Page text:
A growing body of research has provided evidence for intolerance of uncertainty (IU)—a dispositional characteristic resulting from negative beliefs about uncertainty and its implications—as a possible transdiagnostic maintaining factor across a range of anxiety disorders. No studies have yet examined IU in performance anxiety in sport. The purpose of the present investigation, therefore, was to investigate the relationship between IU and performance anxiety in sport. Participants included 160 university athletes (51% female) who completed measures of IU, performance anxiety, and robustness of sport confidence. Regression analyses revealed that the inhibitory dimension of IU and robustness of sport confidence were significant predictors of performance anxiety. A simple mediation model was also tested and suggested indirect and direct effects of inhibitory IU on performance anxiety symptoms through robustness of sport confidence. Implications of these findings for researchers and practitioners and directions for future research are discussed.

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William V. Massey, Stacy L. Gnacinski and Barbara B. Meyer

Research has demonstrated the efficacy of psychological skills training (PST), yet many athletes do not appear ready to do whatever it takes to improve the mental aspects of performance. Although the transtheoretical model of behavior change (TTM), generally, and readiness to change, specifically, have received considerable attention in a range of allied health fields, few studies have been conducted to examine this construct in applied sport psychology. The purpose of the current study was to examine National Collegiate Athletic Association (NCAA) Division I athletes’ readiness for PST as it relates to their stage of change, decisional balance, self-efficacy, and use of processes of change. The data trends observed in the current study were consistent with the theoretical underpinnings of the TTM as well as previous research on NCAA Division I athletes. The results of the current study highlight the need to consider readiness to change when designing and implementing PST interventions.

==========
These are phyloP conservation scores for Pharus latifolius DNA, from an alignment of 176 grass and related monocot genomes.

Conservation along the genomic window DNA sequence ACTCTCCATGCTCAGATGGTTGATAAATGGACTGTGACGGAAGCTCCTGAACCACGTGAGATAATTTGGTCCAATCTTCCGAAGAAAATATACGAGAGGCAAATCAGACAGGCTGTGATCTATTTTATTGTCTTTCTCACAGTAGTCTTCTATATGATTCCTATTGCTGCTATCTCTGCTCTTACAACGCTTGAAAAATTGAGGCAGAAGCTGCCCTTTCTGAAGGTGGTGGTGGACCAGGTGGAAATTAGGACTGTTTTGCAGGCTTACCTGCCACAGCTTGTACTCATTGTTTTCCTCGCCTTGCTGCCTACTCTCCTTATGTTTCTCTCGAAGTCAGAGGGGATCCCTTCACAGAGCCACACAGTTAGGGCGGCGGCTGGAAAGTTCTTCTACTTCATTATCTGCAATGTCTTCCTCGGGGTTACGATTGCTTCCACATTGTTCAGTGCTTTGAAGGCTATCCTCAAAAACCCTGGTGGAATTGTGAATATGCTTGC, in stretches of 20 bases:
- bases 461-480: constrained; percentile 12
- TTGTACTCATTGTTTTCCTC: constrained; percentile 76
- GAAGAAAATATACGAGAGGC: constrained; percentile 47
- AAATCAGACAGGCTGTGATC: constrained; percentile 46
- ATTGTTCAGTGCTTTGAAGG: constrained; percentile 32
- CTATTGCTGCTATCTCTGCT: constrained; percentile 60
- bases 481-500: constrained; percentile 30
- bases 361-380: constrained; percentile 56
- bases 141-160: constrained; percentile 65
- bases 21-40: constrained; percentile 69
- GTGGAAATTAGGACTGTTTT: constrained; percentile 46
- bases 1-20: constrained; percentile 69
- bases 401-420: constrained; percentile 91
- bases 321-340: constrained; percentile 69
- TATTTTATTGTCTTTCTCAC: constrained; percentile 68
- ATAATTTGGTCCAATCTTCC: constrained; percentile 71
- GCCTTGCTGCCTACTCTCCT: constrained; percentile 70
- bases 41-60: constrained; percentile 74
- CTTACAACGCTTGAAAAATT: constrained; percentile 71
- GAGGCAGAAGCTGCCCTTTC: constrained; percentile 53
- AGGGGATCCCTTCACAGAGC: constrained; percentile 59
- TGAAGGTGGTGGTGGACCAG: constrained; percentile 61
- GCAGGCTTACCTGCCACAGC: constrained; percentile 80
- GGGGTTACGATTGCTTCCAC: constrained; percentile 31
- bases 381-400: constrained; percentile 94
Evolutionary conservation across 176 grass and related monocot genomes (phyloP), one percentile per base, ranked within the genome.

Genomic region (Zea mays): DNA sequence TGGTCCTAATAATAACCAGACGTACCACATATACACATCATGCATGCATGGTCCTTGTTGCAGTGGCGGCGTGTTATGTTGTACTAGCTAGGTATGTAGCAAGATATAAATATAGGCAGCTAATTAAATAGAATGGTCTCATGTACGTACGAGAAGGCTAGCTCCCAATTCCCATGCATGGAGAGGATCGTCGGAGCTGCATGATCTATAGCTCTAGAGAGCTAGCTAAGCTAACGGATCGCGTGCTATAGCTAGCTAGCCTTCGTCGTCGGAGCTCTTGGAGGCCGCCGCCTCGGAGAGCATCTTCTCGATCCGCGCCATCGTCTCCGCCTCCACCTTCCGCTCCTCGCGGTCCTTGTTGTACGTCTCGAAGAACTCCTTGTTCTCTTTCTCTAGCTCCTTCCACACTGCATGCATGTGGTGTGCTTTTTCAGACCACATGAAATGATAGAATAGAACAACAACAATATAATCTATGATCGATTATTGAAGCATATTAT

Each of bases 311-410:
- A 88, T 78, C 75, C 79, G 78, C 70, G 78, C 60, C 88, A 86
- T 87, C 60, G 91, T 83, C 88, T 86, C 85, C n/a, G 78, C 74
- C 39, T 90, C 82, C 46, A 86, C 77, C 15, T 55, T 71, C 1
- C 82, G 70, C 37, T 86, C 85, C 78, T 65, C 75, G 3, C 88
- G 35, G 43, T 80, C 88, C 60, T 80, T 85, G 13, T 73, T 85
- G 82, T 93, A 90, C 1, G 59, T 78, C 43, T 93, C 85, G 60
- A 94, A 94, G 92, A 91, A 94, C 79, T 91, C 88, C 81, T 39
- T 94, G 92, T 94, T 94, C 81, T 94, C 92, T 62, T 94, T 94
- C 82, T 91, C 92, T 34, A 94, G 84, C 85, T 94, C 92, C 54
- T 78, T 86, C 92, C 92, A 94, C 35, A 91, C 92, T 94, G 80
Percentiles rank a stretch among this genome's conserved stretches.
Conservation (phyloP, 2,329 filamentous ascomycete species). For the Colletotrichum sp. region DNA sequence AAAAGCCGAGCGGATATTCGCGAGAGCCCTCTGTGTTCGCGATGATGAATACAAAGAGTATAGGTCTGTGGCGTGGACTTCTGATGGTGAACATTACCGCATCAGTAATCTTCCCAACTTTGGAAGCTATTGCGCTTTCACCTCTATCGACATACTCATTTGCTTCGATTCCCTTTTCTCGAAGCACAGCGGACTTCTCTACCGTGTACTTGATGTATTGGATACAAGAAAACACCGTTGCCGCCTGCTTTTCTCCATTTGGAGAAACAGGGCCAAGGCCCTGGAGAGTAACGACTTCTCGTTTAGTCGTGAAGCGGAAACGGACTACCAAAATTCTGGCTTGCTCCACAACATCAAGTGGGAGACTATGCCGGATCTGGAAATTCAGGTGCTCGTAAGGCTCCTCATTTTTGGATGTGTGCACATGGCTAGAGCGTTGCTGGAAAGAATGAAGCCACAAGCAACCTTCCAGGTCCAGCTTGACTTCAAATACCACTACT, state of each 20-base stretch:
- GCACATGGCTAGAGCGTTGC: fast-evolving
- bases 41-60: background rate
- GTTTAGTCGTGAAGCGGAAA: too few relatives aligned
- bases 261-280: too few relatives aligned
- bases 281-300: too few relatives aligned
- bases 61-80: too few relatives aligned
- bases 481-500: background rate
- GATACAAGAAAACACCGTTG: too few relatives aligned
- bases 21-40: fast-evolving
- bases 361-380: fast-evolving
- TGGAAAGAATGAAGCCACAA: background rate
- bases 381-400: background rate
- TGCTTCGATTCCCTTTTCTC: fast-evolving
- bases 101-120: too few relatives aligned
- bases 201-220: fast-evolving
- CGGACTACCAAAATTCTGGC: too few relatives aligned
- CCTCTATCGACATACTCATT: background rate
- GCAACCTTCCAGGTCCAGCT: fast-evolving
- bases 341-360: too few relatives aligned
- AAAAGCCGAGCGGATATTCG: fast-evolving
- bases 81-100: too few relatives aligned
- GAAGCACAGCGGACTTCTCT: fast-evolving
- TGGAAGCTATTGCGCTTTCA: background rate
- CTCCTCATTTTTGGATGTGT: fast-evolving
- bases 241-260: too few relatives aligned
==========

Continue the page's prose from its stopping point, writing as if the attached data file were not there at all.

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Ashley Coker-Cranney and Justine J. Reel

When athletes “uncritically accept” the coaching expectations associated with their sport, negative health consequences (e.g., disordered eating behaviors, clinical eating disorders) may result. The coach’s influence on disordered eating behaviors may be a product of factors related to overconformity to the sport ethic, issues with coach communication regarding recommendations for weight management, and the strength of the coach-athlete relationship. The present study investigated perceived weight-related coach pressure, the coach-athlete relationship, and disordered eating behaviors by surveying 248 female varsity athletes and dancers from four universities. Mediational analysis revealed that the coach-athlete relationship was a partial mediating variable between perceived coach pressures and disordered eating behaviors. Subsequently, strong relationships between coaches and their athletes may reduce the negative impact of perceived weight-related coach pressure on the development or exacerbation of disordered eating behaviors in female collegiate athletes.